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Dodging consists in avoiding attacks by shifting the whole or part of the body with or without footwork and with or without changing the guard.
Dodges usually allow for powerful retaliations and make it easier to break through the opponent's defenses. They offer a great advantage over parries in that they allow more degrees of freedom for retaliation. Furthermore, since an important aspect of self-protection entails getting out of the way or out of the reach of an attack, particular emphasis is placed on dodging techniques. All dodges induce the attacker to commit himself to a course of action, so that it is not easy for him to change it. In dodging, rarely should the body move as a block; only the menaced part of the body moves away first from the line of attack so as to lead the attacker to commit himself. Only then does the body shift as necessary to complete the dodging technique. The following dodging techniques are described from guard 2.


Jumping Dodge. The jumping dodge, which like all our techniques must be practiced on both sides, is an extremely versatile self-protective technique essentially applicable to all standing attacks. It is used when an opponent rushes toward you for any kind of reaching or striking attack.  A right-side jumping dodge is performed as follows. From guard 2, withdraw the right foot and raise the tip of the stick held in your right hand until it is level with your opponent's eyes (Figs. 42, 43). With the right arm almost completely extended, shift your weight onto the right (rear) foot and lift the left knee so that it is well bent with the thigh almost parallel to the floor. While keeping the right arm extended and the left knee high, jump back and around (counterclockwise) toward the rear left to a position at right angles to the direction of the attack. The left knee swings out and around like a flywheel to help in this change of direction (Figs. 44, 45). Now set the left foot behind the right and, without stopping the momentum you have gathered, slide back two steps.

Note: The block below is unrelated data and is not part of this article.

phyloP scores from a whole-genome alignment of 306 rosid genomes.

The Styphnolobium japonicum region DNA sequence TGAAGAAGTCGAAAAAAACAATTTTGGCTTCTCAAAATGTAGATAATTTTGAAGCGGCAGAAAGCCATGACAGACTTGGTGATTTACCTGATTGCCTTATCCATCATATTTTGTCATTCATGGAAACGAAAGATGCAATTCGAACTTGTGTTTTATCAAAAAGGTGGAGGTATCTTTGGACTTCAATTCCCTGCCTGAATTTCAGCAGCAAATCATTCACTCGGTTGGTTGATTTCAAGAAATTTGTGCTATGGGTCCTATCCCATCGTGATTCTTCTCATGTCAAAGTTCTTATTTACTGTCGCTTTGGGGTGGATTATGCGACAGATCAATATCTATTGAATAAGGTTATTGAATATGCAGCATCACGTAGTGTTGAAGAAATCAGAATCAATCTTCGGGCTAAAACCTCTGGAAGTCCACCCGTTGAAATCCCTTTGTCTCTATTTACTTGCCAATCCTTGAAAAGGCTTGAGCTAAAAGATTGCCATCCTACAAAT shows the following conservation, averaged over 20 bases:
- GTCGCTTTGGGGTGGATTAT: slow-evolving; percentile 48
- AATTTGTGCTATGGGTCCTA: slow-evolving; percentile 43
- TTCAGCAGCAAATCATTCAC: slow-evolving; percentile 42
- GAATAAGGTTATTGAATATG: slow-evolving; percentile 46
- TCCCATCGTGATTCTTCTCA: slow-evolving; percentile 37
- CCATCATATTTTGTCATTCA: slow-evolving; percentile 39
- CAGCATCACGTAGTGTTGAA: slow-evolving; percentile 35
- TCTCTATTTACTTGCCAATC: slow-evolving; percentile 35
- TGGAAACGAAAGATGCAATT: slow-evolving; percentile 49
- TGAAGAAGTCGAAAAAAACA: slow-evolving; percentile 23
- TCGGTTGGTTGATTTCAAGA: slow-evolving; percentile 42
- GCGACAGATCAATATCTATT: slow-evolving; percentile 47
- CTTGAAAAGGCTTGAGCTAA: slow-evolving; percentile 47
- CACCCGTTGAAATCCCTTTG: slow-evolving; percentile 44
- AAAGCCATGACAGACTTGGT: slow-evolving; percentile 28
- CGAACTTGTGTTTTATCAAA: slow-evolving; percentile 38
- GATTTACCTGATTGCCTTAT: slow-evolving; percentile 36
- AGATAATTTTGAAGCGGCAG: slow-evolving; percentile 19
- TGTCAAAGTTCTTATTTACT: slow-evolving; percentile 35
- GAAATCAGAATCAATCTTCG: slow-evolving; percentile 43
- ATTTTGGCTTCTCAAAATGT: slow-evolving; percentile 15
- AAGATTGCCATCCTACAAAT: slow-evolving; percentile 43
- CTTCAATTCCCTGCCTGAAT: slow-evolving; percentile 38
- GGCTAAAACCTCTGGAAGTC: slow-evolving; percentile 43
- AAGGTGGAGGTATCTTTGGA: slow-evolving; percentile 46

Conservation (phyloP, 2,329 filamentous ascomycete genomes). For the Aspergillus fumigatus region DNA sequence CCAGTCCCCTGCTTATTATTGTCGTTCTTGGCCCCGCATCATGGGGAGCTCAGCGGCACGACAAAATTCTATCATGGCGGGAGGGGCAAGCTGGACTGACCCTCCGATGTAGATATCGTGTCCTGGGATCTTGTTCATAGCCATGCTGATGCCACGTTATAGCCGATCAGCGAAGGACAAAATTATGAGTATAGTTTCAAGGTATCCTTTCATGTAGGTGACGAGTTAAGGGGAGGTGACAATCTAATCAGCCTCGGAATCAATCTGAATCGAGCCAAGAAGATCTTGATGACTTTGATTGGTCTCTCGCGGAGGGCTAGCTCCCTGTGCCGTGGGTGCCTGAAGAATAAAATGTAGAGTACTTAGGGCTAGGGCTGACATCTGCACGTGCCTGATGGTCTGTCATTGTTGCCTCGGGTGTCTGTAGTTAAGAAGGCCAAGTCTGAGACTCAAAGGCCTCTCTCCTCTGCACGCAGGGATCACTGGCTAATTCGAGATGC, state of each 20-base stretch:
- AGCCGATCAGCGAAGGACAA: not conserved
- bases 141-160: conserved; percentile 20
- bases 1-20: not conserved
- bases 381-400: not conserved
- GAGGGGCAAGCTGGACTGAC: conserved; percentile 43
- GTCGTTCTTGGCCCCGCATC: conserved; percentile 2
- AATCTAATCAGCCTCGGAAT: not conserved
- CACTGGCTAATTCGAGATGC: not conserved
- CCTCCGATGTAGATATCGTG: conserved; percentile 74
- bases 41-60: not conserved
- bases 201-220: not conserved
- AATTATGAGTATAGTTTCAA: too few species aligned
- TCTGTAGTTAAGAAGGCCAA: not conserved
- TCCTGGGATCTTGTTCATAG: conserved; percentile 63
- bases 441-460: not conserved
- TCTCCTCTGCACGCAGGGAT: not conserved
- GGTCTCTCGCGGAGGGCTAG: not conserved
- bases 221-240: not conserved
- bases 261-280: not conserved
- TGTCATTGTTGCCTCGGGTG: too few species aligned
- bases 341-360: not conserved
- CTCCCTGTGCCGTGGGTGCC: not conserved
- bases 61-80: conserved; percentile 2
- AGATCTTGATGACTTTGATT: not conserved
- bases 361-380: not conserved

Your opponent was attacking you from a given direction and, after he had committed himself to that direction, you changed your position to another at right angles to the first one. Now, as he attempts to redirect his attack to your new position, he will be wide open to retaliation for a brief moment. It is important that you react at the last possible moment, when the attack is almost there. Keeping calm and relaxed is very important. After you have finished your jump, do not stop your momentum but let it carry you back at least two sliding steps. Deliver a circular spring-slash, not as a parry but as a retaliation. Parry 2 is often used in this way as a means of retaliation.  It takes some practice to master the jumping dodge, but it is well worth the effort. Make sure that the left knee is pulled up high, so that it can act effectively in adding momentum to your swing, otherwise your directional change will be sluggish and your balance easily upset.

Dropping Dodge. This dodge allows you to get behind an opponent. It is particularly useful against striking attacks and I will here describe its use in a specific example. Naturally, it can be used in other cases. Remember, you are in guard 2.  If an opponent swings at you with his left, move your head back, away from the attack, lifting both hands so that the stick deflects it from below. Then thrust the stick, right hand foremost, to complete the deflection of the attack (Fig. 46). This is a symmetrical double-grip parry, similar to parry 3. Now jump lithely on the right foot and land near the outside of the opponent's left foot. Drop low, bending your right knee, almost touching the ground, and momentarily support yourself with the right tip of the stick (Fig. 47). Step through, placing your left foot past this tip, then, pivoting to the right, gather momentum and deliver a slash, leading with the right hand, to your opponent's lower ribs or knee (Figs. 48, 49).  In order to train meaningfully in this dodge, your partner must really mean his attack and carry through his momentum. Good timing is always important and in this technique it is particularly so. Without it your technique will be sloppy. Smooth motions will help both partners practice meaningfully and will develop their sense of timing.

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